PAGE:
One of the little girls looked me in the eye and asked “when can I leave this place? Why have my friends got visas and not me?” That was hard enough for me to deal with – I shudder to think how hard it would be for her father having to answer the same question time after time. The only hope I take from it is remembering another little girl asking me exactly the same questions in a detention centre in Australia – I had no honest answer then either, but she is now free with her family and living in Adelaide.
There are only two other boys there – aged 9 and 15. I remember being told last time I was here by the head of the IOM mission, who had experienced many camps in different parts of the world, that he believes teenage children are damaged even more than the younger ones by being stuck long-term in these situations – going through puberty and the development of their adult identities in such a toxic human environment.
This thought hit me when I was meeting the sole teenage girl, a 14 year old, not only with no other teenage girl there, but with only her mother and two other women in the entire camp as an adult female presence amongst more than 40 adult men. Her isolation is palpable, and I noticed at the meal times she sat with her parents away from everyone else at the end of the dining hall, with her father or cousins getting the food to bring to her.
There is one Iraqi couples there, (the couple currently living in the detention centre in Melbourne for medical treatment is also Iraqi). The woman in this couple is also acutely isolated, as there is no other woman there now who speaks her language. They gave me copies of their medical records – it is not appropriate for me to give any details, but it is clear this couple is suffering enormously.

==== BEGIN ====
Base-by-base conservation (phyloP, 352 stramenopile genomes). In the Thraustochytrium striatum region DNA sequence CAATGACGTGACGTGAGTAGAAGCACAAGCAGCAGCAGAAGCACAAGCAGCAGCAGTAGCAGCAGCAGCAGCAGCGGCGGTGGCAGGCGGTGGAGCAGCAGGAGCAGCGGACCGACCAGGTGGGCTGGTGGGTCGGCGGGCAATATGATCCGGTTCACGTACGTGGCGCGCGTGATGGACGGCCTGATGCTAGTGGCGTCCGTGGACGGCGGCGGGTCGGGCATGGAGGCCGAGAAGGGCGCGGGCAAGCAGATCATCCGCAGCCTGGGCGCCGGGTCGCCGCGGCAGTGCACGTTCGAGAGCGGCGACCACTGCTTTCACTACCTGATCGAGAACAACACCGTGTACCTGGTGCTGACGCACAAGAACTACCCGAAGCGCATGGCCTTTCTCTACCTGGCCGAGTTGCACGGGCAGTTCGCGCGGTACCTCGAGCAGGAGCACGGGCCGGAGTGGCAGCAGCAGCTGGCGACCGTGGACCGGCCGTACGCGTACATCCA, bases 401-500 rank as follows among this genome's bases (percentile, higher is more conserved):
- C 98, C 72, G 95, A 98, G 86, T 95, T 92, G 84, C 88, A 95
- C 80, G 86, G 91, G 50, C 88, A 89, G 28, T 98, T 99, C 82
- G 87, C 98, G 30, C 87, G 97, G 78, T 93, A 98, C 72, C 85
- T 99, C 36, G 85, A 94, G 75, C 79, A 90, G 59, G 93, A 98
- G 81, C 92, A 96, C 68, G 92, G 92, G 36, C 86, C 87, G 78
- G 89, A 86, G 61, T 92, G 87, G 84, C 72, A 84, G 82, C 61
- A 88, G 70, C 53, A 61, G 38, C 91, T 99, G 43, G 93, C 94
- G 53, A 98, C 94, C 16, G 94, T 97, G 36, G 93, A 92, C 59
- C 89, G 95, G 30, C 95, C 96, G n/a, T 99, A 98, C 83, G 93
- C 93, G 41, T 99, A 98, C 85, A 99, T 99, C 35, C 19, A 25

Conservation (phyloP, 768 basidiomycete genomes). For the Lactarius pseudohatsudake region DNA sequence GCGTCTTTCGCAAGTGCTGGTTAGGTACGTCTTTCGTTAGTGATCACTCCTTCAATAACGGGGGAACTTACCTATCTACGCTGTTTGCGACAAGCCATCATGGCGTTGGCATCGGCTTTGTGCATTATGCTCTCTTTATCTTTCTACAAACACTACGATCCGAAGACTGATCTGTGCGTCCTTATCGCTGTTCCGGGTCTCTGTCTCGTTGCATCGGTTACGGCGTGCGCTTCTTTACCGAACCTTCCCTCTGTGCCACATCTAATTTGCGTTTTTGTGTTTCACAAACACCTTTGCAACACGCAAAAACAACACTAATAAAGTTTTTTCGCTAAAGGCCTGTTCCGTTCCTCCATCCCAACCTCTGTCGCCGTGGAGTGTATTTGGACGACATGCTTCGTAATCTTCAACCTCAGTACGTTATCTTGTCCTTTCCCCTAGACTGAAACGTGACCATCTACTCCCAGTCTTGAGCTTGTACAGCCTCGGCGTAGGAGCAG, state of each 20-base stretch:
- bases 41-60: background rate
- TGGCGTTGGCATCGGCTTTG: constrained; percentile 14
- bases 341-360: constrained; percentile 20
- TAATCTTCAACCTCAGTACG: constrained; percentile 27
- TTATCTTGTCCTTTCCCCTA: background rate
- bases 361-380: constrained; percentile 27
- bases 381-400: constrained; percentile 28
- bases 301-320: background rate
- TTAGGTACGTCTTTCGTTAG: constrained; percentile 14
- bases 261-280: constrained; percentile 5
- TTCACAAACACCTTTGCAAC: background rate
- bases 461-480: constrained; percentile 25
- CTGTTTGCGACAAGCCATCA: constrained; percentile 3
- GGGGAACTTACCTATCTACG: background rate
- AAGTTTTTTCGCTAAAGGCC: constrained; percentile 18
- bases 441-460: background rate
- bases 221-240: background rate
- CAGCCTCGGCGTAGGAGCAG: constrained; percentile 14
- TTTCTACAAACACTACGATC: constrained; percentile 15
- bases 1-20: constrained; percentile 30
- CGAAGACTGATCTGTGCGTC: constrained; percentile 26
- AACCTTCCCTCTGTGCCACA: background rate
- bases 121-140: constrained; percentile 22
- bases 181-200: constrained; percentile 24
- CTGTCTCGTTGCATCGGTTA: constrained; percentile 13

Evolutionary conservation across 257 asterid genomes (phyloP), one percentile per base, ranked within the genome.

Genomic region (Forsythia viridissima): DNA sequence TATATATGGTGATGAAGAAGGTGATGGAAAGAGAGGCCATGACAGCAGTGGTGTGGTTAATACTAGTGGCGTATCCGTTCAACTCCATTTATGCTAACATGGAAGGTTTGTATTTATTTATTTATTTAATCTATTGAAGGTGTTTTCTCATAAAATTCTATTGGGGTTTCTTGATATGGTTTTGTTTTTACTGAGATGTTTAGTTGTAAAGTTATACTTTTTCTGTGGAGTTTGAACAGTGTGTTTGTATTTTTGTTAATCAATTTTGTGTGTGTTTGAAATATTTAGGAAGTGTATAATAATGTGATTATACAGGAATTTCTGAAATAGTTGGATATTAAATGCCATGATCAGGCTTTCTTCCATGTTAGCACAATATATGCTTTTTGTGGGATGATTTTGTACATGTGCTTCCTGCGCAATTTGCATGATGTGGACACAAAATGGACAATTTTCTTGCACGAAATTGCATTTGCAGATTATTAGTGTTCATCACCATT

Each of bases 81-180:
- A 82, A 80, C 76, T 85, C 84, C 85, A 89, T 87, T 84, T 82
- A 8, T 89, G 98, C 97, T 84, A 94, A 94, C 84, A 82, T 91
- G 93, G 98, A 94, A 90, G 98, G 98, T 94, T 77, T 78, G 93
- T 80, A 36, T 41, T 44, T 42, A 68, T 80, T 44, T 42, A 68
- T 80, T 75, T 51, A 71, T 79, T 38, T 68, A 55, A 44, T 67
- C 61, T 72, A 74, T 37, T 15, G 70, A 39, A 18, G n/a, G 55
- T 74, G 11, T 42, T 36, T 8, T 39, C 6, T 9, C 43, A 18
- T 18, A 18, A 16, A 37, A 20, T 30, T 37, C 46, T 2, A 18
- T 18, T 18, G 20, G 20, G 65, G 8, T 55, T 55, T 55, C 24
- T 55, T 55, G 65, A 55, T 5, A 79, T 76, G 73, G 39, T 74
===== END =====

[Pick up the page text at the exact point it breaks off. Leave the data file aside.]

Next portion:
There is also a Pakistani man who has no other detainee there who speaks his language, two Bangladeshi and two Iranian men who also feel isolated even within this small remaining group.
It is hard to be immersed in such suffering and not be affected by it even when you know it is unavoidable. Some delay in assessing complex claims and establishing facts is understandable. However, it is impossible not to get angry when I know that many of these people are the victims of a deliberate policy of minimal assistance from the Australian Government which has had the inevitable consequence of hugely greater costs and hugely greater suffering for no good reason at all.
It was not until after my second visit in 2004 – more than 2 years after the asylum seekers had been intercepted at sea by our Navy and transported to Pacific Island camps – that a migration agent was allowed into Nauru to meet with the detainees and assist them with their claims. It was not until towards the end of that year – after more than 3 years in detention – that many of their files, containing the full details of DIMIA’s decision making processes for each person, have been able to be fully examined and looked at by an agent on their behalf.
This is why is has taken over three and a half years, without freedom and in an extremely isolated environment, for some of the claims of these people to now be receiving their first comprehensive assessment by DIMIA following a properly prepared and researched claim for protection. I will be thrilled if and when some of them end up getting positive decisions, but also outraged that it will have taken 3 years longer than it needed to have.
It shouldn’t need ‘more flexibility’ to produce the basic justice that many on Nauru deserve – it just needs basic decency and a simple commitment to due process, the rule of law and a fair go. If we get back up to that simple standard, we’ll be making a big jump forward for asylum seekers and for the administration of migration matters in general.